Inspired By Surrealism and A Fantasy Featurette

 

The music video for Across the Universe, originally used to promote i am sam (Jessie Nelson, 2001), was directed by Len Wiseman. He received a Best Art Direction nomination for Quarashi‘s Stick ‘Em Up at the 2002 MTV Video Music Awards and a Best Director nomination for Rufus Wainwright‘s Across the Universe at the Music Video Production Association (MVPA) Awards.

It seems Wiseman drew inspiration from Le Ballon Rouge (The Red Balloon), a 1956 fantasy featurette directed by French filmmaker Albert Lamorisse and René Magritte‘s Golconda.

 

Movie still from Le Ballon Rouge.

It won numerous awards, including an Oscar for Lamorisse for writing the best original screenplay in 1956 and the Palme d’Or for short films at the 1956 Cannes Film Festival. The film also became popular with children and educators. This is the only short film to win the Academy Award for Best Writing (Original Screenplay) and to receive a nomination for anything besides Best Live Action Short Film. Lamorisse used his children as actors in the film. His son, Pascal Lamorisse, plays Pascal in the main role, and his daughter Sabine portrays a little girl.

 

Golconde, René Magritte, 1953

 

As was often the case with Magritte’s works, the title Golconda was found by his poet friend Louis Scutenaire. Golkonda is a ruined city in the state of Telangana, India, near Hyderabad, which from the mid-14th century until the end of the 17th was the capital of two successive kingdoms; the fame it acquired through being the center of the region’s legendary diamond industry was such that its name remains, according to the Oxford English Dictionary, “a synonym for ‘mine of wealth’.”

Magritte included a likeness of Scutenaire in the painting – his face is used for the large man by the chimney of the house on the right of the picture.

 

To watch the music video, please take a gander at The Genealogy of Style‘s Facebook Page: https://www.facebook.com/pages/The-Genealogy-of-Style/597542157001228?ref=hl

Wrapped by Indian Culture

“He was searching for something much higher, much deeper. It does seem like he already had some Indian background in him. Otherwise, it’s hard to explain how he got so attracted to a particular type of life and philosophy, even religion. It seems very strange, really. Unless you believe in reincarnation.”

Ravi Shankar

 

Ravi Shankar and George Harrison

 

By the mid-1960s George Harrison had become an admirer of Indian culture and mysticism, introducing it to the other Beatles. During the filming of Help! (Richard Lester, 1965) in the Bahamas, they met the founder of Sivananda Yoga, Vishnudevananda Saraswati, who gave each of them a signed copy of his book, The Complete Illustrated Book of Yoga. Between the end of the last Beatles tour in 1966 and the beginning of the Sgt Pepper recording sessions, he made a pilgrimage to Bombay with his wife Pattie Boyd, where he studied sitar, met several gurus, and visited various holy places. In 1968 he travelled to Rishikesh in northern India with the other Beatles to study meditation with Maharishi Mahesh Yogi. Harrison’s use of psychedelic drugs encouraged his path to meditation and Hinduism. He commented: “For me, it was like a flash. The first time I had acid, it just opened up something in my head that was inside of me, and I realized a lot of things. I didn’t learn them because I already knew them, but that happened to be the key that opened the door to reveal them. From the moment I had that, I wanted to have it all the time – these thoughts about the yogis and the Himalayas, and Ravi’s music.”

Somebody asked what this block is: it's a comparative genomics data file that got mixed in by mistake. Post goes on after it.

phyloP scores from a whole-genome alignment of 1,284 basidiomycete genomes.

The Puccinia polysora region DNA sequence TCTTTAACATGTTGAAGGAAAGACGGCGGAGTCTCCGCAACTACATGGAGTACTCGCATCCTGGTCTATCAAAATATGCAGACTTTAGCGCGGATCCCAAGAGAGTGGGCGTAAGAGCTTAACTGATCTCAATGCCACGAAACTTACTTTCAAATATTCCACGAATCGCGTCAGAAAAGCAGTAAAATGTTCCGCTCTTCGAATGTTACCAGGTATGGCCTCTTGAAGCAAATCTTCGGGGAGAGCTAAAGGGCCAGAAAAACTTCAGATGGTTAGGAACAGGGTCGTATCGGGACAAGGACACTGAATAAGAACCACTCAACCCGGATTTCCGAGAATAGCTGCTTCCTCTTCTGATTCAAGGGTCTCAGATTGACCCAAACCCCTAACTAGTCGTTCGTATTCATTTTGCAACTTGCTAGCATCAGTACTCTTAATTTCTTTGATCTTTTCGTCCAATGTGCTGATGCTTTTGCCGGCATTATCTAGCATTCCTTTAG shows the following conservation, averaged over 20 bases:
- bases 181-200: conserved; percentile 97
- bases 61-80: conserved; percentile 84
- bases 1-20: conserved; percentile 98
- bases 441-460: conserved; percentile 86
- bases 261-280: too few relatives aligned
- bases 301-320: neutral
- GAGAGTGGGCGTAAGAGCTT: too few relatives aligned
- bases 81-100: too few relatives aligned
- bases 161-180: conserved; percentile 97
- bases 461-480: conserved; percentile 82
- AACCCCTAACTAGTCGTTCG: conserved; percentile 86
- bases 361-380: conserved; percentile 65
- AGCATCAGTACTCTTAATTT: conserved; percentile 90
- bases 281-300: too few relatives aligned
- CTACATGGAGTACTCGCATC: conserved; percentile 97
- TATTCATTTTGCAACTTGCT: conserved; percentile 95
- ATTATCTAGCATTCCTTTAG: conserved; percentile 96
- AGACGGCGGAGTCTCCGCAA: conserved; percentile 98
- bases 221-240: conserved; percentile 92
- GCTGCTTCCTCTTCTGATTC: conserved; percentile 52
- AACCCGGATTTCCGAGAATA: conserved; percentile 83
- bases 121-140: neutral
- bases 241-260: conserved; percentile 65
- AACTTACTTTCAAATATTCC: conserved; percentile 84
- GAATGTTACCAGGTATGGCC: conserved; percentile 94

By 1965’s Rubber Soul, Harrison had begun to lead the other Beatles into folk rock through his interest in The Byrds and Bob Dylan, and towards Indian classical music through his use of the sitar on Norwegian Wood (This Bird Has Flown). He later called Rubber Soul his “favourite [Beatles] album”. Revolver (1966) included three of his compositions: Taxman, Love You To and I Want to Tell You. His introduction of the drone-like tambura part on Lennon’s Tomorrow Never Knows exemplified the band’s ongoing exploration of non-Western instruments. The tabla-driven Love You To was the Beatles’ first genuine foray into Indian music. According to the ethnomusicologist David Reck, the song set a precedent in popular music as an example of Asian culture being represented by Westerners respectfully and without parody. Harrison continued to develop his interest in non-Western instrumentation, playing swarmandal on Strawberry Fields Forever.

During the Beatles’ American tour in August 1965, Harrison’s friend David Crosby of The Byrds introduced him to Indian classical music and the work of sitar maestro Ravi Shankar. Harrison described Shankar as “the first person who ever impressed me in my life … and he was the only person who didn’t try to impress me.” Harrison became fascinated with the sitar and immersed himself in Indian music. According to Peter Lavezzoli, Harrison’s introduction of the instrument on the Beatles’ song “Norwegian Wood” “opened the floodgates for Indian instrumentation in rock music, triggering what Shankar would call ‘The Great Sitar Explosion’ of 1966–67”. Lavezzoli described Harrison as “the man most responsible for this phenomenon”.